Before I talk about today’s recipe, I want to send my heartfelt thoughts to those that were affected by the bombing yesterday at the Boston Marathon finish line. Thankfully my friend, and many of yours, Dara of Cookin’ Canuck and her family—in Boston to cheer on her husband Steve who crossed the finish line just 3 minutes before the bombing—have let us all know via Twitter that they are fine even with the blast happening just one block and three minutes away from them.
Timing. It’s a tenuous thing.
My thoughts and prayers go out to all of the families and participants, volunteers and emergency care workers who were affected, especially those that could not walk away. Special prayers to the family of the 8 year old who was killed in this manic event. That hits way too close to home. I cannot imagine.
Why did this happen? Why do any of these deranged plots happen? What are people thinking? I just can’t wrap my head around why anyone, ANYONE, thinks this is a good way to prove a point, gain notoriety or to simply create chaos through terror.
The only way I know how to address this is to love my loves and look for beauty and unselfishness in this unstable world. I hope you can too.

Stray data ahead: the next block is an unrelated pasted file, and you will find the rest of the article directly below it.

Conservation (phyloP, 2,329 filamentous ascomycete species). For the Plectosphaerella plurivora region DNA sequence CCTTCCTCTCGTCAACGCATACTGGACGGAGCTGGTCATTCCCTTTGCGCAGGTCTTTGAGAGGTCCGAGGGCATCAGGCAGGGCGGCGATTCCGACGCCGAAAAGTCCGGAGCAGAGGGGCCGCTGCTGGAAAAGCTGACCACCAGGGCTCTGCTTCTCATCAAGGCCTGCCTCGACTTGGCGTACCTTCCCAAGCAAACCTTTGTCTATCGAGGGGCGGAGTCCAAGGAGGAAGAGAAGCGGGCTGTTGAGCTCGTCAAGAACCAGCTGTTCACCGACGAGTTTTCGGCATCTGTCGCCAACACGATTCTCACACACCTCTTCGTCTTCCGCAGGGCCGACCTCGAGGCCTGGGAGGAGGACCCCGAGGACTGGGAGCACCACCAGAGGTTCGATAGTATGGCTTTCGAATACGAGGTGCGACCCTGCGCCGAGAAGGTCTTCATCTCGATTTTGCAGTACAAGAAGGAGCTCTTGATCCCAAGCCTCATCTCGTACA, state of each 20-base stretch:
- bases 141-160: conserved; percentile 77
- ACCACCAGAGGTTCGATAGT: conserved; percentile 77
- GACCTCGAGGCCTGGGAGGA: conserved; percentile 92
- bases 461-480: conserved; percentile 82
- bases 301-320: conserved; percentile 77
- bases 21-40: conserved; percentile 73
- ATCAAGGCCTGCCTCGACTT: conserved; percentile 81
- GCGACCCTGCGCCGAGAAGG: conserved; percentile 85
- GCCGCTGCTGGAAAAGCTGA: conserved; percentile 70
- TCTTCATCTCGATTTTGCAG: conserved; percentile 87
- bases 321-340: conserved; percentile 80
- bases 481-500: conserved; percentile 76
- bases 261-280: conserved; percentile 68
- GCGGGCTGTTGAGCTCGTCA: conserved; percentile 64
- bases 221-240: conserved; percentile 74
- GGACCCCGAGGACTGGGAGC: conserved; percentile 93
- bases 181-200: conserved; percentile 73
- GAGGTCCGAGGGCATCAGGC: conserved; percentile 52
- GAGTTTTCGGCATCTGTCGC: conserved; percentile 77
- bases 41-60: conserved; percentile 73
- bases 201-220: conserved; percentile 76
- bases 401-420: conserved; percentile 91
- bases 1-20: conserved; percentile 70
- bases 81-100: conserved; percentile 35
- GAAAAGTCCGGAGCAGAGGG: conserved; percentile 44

I’m very much a creature of habit. Or more likely a creature of cravings. When it comes to going out to eat I can rarely motivate myself to deviate from my standard favorites, especially when it comes to any sort of ethnic food. Mexican food: I always gravitate to the Chile Rellenos. Sushi: I must have Spicy Tuna anything.
When it comes to Italian, its rarely a question of what to order once the waiter rolls around: Gnocchi please. The sad thing is, at most Italian eateries gnocchi isn’t always standard fare. That’s why Sea Salt in Salt Lake City is one of my favorite spots to eat, since they have at least 5 different gnocchi recipes on the menu.
While Gnocchi alla Norma is my favorite and will make the blog sometime in the future, I’m working on spreading my wings and rallying through the rest of the menu at Sea Salt. Yep, I’m going wild around here. At least in the gnocchi department.
How it has taken me this long to get these potato pillows on the blog is beyond me.
This gnocchi isn’t your typical gnocchi. It’s big, fluffy and cheesy. I thought of calling it a gnudi but since it does indeed showcase classic baked potato put through a ricer rather than being made mostly of ricotta cheese, it’s still a gnocchi in my book.
Some recipe tips:
1. Bake your potatoes and bake them good. The first time I made this I was a little impatient and didn’t bake my potatoes long enough. Pushing hardened little nuggets of rock hard potatoes through a ricer or a food mill takes the strength of a bodybuilder, but it doesn’t have to. Mine did, and I ended up throwing them all away and starting over. Make sure yours are nice and fluffy to create a light as a pillow potato bite.
2. Ricers are nicer. Another time I made this I had the bright idea to give the food processor a try, to let the machine be the muscle. Don’t do it. Instead pump your biceps and rice away, to create a light and fluffy potato shred instead of a hashbrown.